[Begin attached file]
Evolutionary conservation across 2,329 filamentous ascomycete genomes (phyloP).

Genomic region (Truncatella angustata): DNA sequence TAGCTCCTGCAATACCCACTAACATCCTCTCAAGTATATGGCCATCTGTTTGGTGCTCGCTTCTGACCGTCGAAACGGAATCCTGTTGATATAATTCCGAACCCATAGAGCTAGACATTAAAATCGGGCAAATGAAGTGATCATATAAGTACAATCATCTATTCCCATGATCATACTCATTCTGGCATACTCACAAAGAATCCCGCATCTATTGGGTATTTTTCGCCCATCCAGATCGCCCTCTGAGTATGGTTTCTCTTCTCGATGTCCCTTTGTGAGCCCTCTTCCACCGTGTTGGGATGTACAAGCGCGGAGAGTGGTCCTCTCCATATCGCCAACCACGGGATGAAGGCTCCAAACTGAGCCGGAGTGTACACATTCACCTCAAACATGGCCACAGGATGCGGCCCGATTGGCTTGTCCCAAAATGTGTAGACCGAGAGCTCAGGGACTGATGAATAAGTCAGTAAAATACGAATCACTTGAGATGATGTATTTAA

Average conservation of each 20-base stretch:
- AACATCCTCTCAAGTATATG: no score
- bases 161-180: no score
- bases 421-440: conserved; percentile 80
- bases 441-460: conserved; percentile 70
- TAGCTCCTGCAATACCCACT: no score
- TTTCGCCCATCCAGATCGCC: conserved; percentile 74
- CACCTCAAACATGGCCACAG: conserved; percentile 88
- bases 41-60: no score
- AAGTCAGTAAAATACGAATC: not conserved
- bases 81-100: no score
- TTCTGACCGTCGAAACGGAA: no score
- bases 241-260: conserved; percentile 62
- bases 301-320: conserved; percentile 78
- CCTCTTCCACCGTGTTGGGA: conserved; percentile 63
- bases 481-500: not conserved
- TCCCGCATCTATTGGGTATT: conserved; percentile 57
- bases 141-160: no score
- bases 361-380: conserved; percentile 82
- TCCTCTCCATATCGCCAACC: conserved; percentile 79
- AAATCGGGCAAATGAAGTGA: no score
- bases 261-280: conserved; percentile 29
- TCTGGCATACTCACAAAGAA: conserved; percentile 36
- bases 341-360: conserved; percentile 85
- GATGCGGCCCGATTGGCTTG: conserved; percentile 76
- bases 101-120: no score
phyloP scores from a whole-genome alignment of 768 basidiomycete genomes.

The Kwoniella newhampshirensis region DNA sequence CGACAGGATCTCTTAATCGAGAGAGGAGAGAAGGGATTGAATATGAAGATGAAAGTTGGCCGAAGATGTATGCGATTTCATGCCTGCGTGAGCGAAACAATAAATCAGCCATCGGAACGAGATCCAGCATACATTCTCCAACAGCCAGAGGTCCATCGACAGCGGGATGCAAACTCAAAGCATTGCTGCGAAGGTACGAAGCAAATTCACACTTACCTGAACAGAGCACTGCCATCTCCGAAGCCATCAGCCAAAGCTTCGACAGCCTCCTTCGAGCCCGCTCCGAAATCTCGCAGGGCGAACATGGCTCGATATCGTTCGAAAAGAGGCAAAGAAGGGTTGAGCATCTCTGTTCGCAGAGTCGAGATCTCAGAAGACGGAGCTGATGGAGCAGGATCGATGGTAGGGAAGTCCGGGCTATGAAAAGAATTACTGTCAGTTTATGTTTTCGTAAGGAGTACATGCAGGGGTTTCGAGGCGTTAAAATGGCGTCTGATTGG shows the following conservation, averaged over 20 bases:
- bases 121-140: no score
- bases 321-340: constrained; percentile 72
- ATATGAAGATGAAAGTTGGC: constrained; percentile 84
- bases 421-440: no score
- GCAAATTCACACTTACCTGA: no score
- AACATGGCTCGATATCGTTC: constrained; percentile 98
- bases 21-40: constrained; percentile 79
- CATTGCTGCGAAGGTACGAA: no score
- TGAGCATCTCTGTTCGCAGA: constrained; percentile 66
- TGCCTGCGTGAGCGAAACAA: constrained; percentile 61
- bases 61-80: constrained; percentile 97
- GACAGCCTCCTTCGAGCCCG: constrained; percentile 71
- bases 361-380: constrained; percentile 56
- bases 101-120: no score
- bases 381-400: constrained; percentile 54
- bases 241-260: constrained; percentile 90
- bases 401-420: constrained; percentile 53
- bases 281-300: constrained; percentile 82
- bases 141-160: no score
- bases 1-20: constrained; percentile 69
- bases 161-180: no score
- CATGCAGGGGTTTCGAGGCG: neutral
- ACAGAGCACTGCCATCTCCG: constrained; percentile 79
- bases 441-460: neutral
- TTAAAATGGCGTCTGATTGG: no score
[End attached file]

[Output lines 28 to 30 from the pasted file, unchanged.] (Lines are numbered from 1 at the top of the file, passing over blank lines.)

- bases 101-120: no score
phyloP scores from a whole-genome alignment of 768 basidiomycete genomes.

The Kwoniella newhampshirensis region DNA sequence CGACAGGATCTCTTAATCGAGAGAGGAGAGAAGGGATTGAATATGAAGATGAAAGTTGGCCGAAGATGTATGCGATTTCATGCCTGCGTGAGCGAAACAATAAATCAGCCATCGGAACGAGATCCAGCATACATTCTCCAACAGCCAGAGGTCCATCGACAGCGGGATGCAAACTCAAAGCATTGCTGCGAAGGTACGAAGCAAATTCACACTTACCTGAACAGAGCACTGCCATCTCCGAAGCCATCAGCCAAAGCTTCGACAGCCTCCTTCGAGCCCGCTCCGAAATCTCGCAGGGCGAACATGGCTCGATATCGTTCGAAAAGAGGCAAAGAAGGGTTGAGCATCTCTGTTCGCAGAGTCGAGATCTCAGAAGACGGAGCTGATGGAGCAGGATCGATGGTAGGGAAGTCCGGGCTATGAAAAGAATTACTGTCAGTTTATGTTTTCGTAAGGAGTACATGCAGGGGTTTCGAGGCGTTAAAATGGCGTCTGATTGG shows the following conservation, averaged over 20 bases: